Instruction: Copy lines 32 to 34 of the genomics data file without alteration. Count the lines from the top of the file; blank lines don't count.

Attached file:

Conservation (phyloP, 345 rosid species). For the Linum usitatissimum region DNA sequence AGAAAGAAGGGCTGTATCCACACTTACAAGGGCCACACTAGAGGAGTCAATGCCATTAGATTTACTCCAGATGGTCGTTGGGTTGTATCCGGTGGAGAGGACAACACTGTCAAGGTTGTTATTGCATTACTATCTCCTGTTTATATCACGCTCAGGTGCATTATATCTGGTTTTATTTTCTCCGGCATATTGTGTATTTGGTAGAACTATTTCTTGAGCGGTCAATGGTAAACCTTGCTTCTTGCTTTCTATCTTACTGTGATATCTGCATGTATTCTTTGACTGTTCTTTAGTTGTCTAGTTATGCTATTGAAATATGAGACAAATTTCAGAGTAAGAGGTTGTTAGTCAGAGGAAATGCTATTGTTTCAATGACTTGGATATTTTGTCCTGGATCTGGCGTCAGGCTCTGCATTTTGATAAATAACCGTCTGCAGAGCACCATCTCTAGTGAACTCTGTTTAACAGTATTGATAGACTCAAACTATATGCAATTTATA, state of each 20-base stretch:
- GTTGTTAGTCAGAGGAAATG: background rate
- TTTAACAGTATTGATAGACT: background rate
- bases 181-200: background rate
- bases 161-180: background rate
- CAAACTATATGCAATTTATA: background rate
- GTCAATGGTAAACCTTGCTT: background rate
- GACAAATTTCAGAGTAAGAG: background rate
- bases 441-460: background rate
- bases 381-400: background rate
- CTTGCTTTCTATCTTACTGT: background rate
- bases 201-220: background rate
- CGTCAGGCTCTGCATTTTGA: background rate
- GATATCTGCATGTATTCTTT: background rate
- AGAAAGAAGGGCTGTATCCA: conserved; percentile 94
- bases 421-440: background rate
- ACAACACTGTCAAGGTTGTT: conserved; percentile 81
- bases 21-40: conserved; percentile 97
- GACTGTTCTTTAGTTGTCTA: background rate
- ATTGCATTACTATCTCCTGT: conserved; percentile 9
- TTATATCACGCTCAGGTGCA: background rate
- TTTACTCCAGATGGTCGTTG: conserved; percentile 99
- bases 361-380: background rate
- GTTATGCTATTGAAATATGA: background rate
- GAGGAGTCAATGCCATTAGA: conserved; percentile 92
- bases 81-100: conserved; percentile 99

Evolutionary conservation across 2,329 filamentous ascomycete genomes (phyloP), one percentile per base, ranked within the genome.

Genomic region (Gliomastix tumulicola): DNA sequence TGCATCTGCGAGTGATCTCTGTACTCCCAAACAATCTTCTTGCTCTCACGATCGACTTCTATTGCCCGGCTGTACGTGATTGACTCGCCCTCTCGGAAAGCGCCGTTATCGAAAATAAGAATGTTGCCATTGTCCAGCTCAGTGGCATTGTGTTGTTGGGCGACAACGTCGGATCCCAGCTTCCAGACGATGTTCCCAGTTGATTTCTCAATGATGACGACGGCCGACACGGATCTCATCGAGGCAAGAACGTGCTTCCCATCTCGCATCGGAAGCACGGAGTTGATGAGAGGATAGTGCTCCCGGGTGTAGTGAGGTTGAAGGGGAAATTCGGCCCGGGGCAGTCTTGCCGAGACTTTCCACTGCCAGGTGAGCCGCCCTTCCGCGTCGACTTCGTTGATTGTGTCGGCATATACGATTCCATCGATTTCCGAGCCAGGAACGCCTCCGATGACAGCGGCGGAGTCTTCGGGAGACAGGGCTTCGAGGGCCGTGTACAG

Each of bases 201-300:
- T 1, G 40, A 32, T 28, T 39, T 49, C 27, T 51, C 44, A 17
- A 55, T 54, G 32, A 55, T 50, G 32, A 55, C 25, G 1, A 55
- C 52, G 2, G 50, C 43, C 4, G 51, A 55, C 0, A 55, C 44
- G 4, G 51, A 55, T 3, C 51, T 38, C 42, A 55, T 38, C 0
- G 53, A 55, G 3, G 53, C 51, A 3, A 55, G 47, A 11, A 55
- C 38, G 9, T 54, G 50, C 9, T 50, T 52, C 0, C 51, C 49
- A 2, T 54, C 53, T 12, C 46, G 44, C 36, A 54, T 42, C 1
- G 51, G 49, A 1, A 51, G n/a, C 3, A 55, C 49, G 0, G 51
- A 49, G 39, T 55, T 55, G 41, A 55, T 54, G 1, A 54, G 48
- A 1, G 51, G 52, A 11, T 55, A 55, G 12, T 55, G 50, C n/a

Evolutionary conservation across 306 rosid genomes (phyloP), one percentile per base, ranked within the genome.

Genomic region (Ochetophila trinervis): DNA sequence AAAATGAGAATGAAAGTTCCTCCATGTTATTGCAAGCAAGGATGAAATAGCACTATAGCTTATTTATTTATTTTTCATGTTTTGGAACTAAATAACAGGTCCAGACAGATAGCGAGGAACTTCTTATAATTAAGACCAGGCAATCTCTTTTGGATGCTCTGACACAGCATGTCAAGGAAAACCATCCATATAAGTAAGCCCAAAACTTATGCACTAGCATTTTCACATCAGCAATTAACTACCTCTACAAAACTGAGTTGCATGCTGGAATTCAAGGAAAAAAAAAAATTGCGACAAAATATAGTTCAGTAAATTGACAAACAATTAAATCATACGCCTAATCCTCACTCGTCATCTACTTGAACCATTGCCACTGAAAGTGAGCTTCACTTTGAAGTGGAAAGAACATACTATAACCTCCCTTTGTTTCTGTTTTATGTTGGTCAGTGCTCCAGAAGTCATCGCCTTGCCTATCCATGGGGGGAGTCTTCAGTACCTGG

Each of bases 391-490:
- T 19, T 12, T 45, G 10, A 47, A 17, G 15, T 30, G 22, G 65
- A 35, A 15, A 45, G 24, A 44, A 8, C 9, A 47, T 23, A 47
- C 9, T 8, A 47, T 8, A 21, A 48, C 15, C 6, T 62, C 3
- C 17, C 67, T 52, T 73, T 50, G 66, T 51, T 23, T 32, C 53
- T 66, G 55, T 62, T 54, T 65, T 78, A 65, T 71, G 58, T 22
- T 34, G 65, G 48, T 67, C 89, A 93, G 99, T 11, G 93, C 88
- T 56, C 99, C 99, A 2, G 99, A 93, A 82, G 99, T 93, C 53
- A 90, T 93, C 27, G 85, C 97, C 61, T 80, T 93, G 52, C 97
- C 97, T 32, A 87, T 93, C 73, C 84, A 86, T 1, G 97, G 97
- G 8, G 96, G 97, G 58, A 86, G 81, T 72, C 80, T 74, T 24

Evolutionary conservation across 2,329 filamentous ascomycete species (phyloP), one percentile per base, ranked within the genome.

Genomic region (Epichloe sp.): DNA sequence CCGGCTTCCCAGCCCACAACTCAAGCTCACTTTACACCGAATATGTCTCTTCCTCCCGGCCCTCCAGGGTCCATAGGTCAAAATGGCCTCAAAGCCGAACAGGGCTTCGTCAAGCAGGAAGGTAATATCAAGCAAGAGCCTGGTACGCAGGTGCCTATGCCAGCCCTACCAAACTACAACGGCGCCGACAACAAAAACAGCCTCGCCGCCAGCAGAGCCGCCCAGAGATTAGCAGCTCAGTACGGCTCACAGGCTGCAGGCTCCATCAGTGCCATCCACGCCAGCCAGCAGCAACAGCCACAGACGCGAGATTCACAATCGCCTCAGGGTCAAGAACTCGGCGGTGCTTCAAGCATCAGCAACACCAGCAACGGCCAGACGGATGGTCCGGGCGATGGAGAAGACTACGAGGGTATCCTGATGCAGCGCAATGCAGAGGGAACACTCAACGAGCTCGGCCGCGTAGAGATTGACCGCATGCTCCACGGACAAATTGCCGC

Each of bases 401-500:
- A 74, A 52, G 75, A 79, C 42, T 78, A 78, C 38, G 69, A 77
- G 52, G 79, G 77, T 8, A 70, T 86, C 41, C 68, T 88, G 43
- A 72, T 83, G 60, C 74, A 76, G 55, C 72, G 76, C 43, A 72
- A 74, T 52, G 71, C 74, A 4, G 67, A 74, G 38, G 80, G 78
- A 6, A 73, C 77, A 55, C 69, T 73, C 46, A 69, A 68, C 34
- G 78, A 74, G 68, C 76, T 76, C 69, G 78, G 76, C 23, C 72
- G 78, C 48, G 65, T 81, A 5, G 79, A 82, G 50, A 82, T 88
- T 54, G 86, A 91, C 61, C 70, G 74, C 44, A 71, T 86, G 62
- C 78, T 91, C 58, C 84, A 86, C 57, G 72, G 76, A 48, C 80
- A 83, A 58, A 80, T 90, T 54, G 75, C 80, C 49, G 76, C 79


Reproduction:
- C 52, G 2, G 50, C 43, C 4, G 51, A 55, C 0, A 55, C 44
- G 4, G 51, A 55, T 3, C 51, T 38, C 42, A 55, T 38, C 0
- G 53, A 55, G 3, G 53, C 51, A 3, A 55, G 47, A 11, A 55